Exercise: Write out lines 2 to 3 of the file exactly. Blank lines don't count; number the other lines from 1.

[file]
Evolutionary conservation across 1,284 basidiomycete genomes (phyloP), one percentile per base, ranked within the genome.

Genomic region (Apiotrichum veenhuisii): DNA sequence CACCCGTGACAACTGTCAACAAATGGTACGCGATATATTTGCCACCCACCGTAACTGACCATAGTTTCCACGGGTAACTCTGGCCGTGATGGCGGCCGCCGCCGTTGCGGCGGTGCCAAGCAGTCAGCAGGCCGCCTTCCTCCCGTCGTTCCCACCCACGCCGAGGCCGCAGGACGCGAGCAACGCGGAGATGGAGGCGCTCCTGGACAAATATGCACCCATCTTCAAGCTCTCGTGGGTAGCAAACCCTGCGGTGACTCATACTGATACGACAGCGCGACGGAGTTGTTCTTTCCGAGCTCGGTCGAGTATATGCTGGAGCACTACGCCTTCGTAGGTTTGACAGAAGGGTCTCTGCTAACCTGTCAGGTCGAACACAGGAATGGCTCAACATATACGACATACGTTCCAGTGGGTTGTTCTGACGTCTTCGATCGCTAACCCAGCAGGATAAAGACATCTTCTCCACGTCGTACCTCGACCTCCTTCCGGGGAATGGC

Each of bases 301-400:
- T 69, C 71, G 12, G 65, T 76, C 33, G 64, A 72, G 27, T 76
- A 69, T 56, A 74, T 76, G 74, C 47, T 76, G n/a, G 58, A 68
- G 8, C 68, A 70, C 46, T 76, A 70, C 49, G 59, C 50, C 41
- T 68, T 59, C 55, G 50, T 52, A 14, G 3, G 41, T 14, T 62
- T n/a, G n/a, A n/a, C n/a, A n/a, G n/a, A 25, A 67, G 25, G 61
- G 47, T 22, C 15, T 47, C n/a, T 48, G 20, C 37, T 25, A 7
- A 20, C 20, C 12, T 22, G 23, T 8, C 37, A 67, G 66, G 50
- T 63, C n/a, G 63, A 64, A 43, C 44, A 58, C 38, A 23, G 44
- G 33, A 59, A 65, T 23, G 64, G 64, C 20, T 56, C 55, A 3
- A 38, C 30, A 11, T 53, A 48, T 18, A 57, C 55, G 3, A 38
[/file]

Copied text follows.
Genomic region (Apiotrichum veenhuisii): DNA sequence CACCCGTGACAACTGTCAACAAATGGTACGCGATATATTTGCCACCCACCGTAACTGACCATAGTTTCCACGGGTAACTCTGGCCGTGATGGCGGCCGCCGCCGTTGCGGCGGTGCCAAGCAGTCAGCAGGCCGCCTTCCTCCCGTCGTTCCCACCCACGCCGAGGCCGCAGGACGCGAGCAACGCGGAGATGGAGGCGCTCCTGGACAAATATGCACCCATCTTCAAGCTCTCGTGGGTAGCAAACCCTGCGGTGACTCATACTGATACGACAGCGCGACGGAGTTGTTCTTTCCGAGCTCGGTCGAGTATATGCTGGAGCACTACGCCTTCGTAGGTTTGACAGAAGGGTCTCTGCTAACCTGTCAGGTCGAACACAGGAATGGCTCAACATATACGACATACGTTCCAGTGGGTTGTTCTGACGTCTTCGATCGCTAACCCAGCAGGATAAAGACATCTTCTCCACGTCGTACCTCGACCTCCTTCCGGGGAATGGC

Each of bases 301-400: